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-Fitz Henry Babbitt was born on 10 October 1790, probably in Brookfield, Massachusetts and was appointed a midshipman in the Navy on 2 April 1804. He accepted his warrant on 28 May 1804 and entered into service on board the 32-gun frigate, Essex, that same day. He served in Essex and in the bomb ketch Spitfire in the Mediterranean Sea between 1804 and 1806. Returning home to the United States in Spitfire in August 1806, Midshipman Babbitt took up duty in the frigate Chesapeake in 1807 and had charge of her quarterdeck guns on the occasion of the outrage that HMS Leopard committed against the American flag on 22 June 1807. He was appointed an acting lieutenant and ordered to the brig Argus on 1 February 1810. The aspiring officer cruised the waters along the east coast of the United States in Argus until late in October, at which time he was furloughed. Babbitt received his lieutenant's commission on 4 March 1811, with seniority to date from 5 June 1810. On 19 February 1812, he received orders to Nautilus and served in her until 17 July 1812 when a British squadron--built around the 64-gun ship-of-the-line HMS Africa and the frigates HMS Shannon and HMS Aeolus--captured Nautilus off the northern New Jersey coast. Lt. Babbitt spent several weeks as a prisoner of war in Halifax, Nova Scotia, before being exchanged. Following his return in the fall of 1812, he was assigned to the frigate Adams on 30 November 1812 and helped in the futile effort to get that ship ready for sea after her modification into a sloop of war. Though the work was completed by the end of 1812, the British had Adams blockaded in Chesapeake Bay by then, and she remained so until early in 1814. Babbitt’s assignment to Adams, however, lasted only until the spring of 1813. On 6 April 1813, he received orders to the frigate United States; but those orders were apparently changed later in the month, and he went to Sackett’s Harbor along with the officers and men of the blockaded Adams. In September 1813, Lt. Babbitt again received orders to United States to serve as that ship’s first lieutenant. United States, however, languished at New London--along with her recent prize, Macedonian, by then also in American service, and the sloop of war Hornet--under a blockade imposed by a powerful British squadron. In the spring of 1814, the frigate’s commanding officer, Captain Stephen Decatur, Jr., received a posting to command the 44-gun frigate President, and took the crew of United States with him to man his new command. Thus, Lt. Babbitt came to be President’s first lieutenant. Once again, Babbitt found himself assigned to a warship unable to get to sea because of a strong blockade. The frigate remained hemmed in at New York for the rest of 1814. Not until January 1815 did conditions ripen for President to attempt her escape to sea. Though the peace treaty had been signed in Ghent, Belgium, in December 1814, word had not reached the Americas, and hostilities continued in the western hemisphere for some weeks. Thus, when President made her move for the open sea, British warships stood ready to engage her. In her breakout attempt on 14 January 1815, President ran afoul of another squadron of British ships comprising HMS Endymion, HMS Majestic, HMS Pomone, and HMS Tenedos. During the ensuing fight, President managed to inflict sufficient damage on HMS Endymion to force her out of the struggle, but the unequal contest exacted a greater toll from the American ship. Unable to outrun her other adversaries because of hull damage sustained during a grounding soon after sailing, President finally succumbed to the combined attention of the three remaining British ships after a six-hour exchange in which she lost 24 of her crewmen and three of her lieutenants. Lt. Babbitt was among the latter.Robert M. Cieri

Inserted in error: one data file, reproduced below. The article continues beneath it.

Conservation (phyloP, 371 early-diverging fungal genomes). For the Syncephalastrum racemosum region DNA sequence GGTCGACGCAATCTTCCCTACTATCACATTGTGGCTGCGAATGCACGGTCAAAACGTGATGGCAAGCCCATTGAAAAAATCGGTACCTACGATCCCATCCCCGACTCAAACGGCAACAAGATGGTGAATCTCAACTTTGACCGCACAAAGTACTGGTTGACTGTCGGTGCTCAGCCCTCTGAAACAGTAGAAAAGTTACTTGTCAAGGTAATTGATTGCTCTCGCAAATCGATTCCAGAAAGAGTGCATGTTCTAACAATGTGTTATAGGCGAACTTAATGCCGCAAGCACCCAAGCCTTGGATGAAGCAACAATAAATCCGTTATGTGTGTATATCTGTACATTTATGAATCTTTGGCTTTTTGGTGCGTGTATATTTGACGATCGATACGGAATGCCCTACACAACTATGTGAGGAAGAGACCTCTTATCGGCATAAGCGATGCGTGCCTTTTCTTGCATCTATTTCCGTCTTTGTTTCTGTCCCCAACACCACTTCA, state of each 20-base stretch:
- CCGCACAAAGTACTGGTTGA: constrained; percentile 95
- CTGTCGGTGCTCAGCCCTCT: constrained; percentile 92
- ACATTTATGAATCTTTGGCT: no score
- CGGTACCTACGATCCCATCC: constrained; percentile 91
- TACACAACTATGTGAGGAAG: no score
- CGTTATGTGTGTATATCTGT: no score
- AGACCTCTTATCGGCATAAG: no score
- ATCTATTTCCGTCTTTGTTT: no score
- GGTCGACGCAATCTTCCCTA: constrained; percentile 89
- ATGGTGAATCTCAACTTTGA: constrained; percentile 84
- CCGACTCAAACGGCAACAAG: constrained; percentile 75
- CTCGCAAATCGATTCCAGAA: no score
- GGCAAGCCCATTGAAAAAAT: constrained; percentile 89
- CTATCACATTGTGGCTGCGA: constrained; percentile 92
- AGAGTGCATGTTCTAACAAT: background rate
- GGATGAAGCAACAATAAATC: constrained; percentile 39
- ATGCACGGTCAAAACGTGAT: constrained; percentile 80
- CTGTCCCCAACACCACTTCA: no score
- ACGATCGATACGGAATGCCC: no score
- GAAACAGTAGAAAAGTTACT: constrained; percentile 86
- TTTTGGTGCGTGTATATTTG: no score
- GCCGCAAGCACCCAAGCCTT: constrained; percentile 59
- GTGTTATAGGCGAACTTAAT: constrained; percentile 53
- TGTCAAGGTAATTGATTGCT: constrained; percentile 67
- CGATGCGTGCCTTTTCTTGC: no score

Babbitt 34kUndated, location unknown.Fred Weiss